New Zealand shareholder attitudes towards corporate environmental disclosure
de Villiers, C., & van Staden, C. (2012). New Zealand shareholder attitudes towards corporate environmental disclosure. Pacific Accounting Review, 24(2), 186-210.
Permanent Research Commons link: https://hdl.handle.net/10289/7143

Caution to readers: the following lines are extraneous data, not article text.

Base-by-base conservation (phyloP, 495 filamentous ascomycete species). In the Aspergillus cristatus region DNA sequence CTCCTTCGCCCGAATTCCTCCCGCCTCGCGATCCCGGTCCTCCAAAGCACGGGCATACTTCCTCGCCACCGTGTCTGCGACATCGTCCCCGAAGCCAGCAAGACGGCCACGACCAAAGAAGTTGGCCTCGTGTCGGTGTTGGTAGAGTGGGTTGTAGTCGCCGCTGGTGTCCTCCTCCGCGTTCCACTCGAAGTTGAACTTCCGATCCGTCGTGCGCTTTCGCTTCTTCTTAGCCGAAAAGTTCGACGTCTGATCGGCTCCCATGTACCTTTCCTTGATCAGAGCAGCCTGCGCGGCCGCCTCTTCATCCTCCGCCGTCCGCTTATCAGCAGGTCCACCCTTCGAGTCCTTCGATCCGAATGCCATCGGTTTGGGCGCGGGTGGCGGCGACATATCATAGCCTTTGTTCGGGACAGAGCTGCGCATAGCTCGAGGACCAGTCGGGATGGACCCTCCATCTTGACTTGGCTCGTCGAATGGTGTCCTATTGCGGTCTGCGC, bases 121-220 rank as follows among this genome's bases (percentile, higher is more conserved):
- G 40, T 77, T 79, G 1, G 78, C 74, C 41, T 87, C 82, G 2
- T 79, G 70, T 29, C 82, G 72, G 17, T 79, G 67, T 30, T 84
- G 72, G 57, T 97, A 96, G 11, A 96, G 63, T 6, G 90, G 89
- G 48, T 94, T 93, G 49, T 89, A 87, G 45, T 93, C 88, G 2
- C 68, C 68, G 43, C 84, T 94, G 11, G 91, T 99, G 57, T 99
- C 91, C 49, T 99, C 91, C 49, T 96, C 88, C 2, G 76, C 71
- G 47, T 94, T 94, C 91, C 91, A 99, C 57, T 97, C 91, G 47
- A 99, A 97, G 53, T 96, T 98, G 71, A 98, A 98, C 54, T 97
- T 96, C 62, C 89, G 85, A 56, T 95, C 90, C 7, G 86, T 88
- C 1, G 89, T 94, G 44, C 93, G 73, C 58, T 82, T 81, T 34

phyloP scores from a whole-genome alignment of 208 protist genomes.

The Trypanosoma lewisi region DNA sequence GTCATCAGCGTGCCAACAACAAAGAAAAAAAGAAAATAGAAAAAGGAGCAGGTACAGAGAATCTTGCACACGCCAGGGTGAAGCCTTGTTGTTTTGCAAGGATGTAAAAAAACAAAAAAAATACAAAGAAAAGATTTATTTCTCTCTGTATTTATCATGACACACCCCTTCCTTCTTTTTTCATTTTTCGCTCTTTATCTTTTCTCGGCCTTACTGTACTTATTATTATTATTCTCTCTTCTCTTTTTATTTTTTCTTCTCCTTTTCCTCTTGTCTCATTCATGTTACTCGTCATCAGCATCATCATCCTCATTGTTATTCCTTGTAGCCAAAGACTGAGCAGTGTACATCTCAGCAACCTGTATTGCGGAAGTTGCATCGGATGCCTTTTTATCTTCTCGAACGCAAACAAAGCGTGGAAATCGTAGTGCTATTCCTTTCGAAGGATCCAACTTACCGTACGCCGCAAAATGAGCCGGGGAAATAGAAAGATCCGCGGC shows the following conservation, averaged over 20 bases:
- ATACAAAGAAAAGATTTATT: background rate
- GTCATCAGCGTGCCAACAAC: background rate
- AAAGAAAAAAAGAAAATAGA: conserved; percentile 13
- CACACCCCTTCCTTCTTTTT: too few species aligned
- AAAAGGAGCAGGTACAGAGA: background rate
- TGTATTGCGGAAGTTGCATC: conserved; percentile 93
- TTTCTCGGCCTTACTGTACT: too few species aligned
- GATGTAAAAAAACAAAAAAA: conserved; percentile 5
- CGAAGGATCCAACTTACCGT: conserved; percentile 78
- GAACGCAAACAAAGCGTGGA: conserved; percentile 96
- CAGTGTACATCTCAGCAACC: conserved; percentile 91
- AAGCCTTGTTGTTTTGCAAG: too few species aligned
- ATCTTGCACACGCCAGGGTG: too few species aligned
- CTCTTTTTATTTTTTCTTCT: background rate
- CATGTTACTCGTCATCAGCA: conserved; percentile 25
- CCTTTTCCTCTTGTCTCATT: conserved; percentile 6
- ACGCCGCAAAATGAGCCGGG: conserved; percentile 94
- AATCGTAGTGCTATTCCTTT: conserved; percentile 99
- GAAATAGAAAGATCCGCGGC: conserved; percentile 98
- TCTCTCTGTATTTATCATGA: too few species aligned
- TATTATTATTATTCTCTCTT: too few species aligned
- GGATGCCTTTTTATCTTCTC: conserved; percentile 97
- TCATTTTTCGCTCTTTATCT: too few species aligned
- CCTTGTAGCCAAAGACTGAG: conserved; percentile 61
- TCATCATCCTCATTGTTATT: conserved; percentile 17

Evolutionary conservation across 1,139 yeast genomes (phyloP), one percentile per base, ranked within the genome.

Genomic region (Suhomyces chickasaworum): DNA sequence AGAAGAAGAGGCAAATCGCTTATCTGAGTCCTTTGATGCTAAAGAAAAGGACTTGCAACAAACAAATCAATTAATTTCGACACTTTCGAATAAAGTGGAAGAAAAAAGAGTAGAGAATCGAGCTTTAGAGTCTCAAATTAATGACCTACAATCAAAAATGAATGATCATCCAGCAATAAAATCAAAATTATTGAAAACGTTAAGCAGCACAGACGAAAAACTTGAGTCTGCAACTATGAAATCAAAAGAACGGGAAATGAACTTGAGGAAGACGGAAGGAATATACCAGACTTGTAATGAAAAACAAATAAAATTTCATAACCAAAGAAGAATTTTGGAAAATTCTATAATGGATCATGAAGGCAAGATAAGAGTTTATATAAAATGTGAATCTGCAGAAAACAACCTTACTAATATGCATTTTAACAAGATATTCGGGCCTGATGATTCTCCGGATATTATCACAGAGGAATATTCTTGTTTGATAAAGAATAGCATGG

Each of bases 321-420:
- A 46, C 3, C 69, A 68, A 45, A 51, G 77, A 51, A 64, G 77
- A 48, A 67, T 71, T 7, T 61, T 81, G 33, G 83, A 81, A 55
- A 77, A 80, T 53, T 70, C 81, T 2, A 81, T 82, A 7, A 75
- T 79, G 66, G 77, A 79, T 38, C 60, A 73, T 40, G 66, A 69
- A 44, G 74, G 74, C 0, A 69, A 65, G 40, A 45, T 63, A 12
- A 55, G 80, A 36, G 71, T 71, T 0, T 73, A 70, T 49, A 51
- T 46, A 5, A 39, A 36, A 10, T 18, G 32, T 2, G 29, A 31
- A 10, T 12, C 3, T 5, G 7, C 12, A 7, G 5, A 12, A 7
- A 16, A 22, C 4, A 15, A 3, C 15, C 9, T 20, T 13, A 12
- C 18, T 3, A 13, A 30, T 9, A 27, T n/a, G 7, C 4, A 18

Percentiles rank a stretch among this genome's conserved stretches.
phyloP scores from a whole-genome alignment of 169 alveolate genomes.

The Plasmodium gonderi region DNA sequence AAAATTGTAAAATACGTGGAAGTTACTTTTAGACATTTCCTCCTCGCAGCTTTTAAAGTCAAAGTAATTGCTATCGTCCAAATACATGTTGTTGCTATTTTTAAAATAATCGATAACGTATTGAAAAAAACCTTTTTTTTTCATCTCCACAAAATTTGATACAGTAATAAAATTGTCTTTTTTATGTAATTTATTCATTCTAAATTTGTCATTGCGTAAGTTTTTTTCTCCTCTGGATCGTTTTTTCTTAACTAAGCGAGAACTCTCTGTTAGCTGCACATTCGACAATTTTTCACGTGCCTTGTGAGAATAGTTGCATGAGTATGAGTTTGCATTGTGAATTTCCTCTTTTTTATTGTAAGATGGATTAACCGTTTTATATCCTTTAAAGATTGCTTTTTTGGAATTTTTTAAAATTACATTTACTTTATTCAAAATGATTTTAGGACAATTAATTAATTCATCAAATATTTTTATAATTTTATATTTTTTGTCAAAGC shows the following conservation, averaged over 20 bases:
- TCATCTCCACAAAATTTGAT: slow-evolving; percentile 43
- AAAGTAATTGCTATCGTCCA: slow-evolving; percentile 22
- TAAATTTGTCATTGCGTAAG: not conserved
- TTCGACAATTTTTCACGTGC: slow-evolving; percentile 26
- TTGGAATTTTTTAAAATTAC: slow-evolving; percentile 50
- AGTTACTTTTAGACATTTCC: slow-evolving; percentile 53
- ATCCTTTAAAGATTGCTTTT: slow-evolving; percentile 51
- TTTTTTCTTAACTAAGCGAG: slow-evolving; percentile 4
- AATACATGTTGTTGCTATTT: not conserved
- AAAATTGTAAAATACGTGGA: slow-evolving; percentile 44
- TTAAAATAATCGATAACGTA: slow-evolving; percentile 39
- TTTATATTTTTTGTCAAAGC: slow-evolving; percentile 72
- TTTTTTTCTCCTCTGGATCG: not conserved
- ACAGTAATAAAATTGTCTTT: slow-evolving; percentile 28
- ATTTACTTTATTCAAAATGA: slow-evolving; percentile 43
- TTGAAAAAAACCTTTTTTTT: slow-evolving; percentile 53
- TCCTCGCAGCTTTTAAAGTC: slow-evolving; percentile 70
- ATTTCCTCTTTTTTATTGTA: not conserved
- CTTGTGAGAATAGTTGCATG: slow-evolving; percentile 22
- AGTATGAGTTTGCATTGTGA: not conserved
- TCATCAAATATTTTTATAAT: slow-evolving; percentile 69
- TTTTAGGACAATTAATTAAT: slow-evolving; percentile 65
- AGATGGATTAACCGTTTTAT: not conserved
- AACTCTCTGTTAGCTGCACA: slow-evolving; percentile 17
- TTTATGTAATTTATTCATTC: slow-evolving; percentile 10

Purpose – The natural environment has become an increasingly important business issue over the last ten years while shareholder views on the importance of corporate environmental disclosure have not been extensively investigated. The purpose of this paper is to report the requirements of individual shareholders for the disclosure and regulation of environmental information and their intended use of the information. Design/methodology/approach – Respondents were questioned using an online survey whether they want specific types of environmental information from companies and if so, where they want it disclosed, why they want it disclosed and if they feel strongly enough about it to want it made compulsory and be subject to an audit. The authors regard New Zealand as an ideal experimental setting for the investigation of shareholder views and focus on the members of an active shareholders' association in New Zealand and obtain a very high response rate. Findings – The paper finds that most shareholders are very positive about the disclosure of a range of environmental information items and furthermore they want environmental information to be made compulsory, to be audited, and to be published in the annual report and also on the company website. The most important reason given by shareholders for requiring environmental information is that they want companies to be accountable for their environmental impacts. The results are potentially significant for company governance and management decision making and will also have policy implications for regulators. Practical implications – The findings have important implications for the government, the accounting profession and other standard setters. The paper suggests that the time has come for legislators, regulatory bodies and standard setters to take note of the policy implications if such a large proportion (59 percent – 72 percent) of shareholders want environmental disclosure to be compulsory and prescribed and not left to the discretion of companies. Social implications – The information needs of individual shareholders who make their own investment decisions should be of great interest to regulators, because such investors rely on publicly available information, whereas institutional investors also collect private information. Regulators need to remove information asymmetry by regulating and/or mandating disclosures and shareholder requirements for information should be an important consideration. Originality/value – This paper is of high value. The paper addresses why the information is requested and what it would be used for, something that the studies prior to the year 2000 did not cover. In addition this study is the first to survey New Zealand investors 1996, i.e. prior to the resurgence of late in societal interest in environmental issues.
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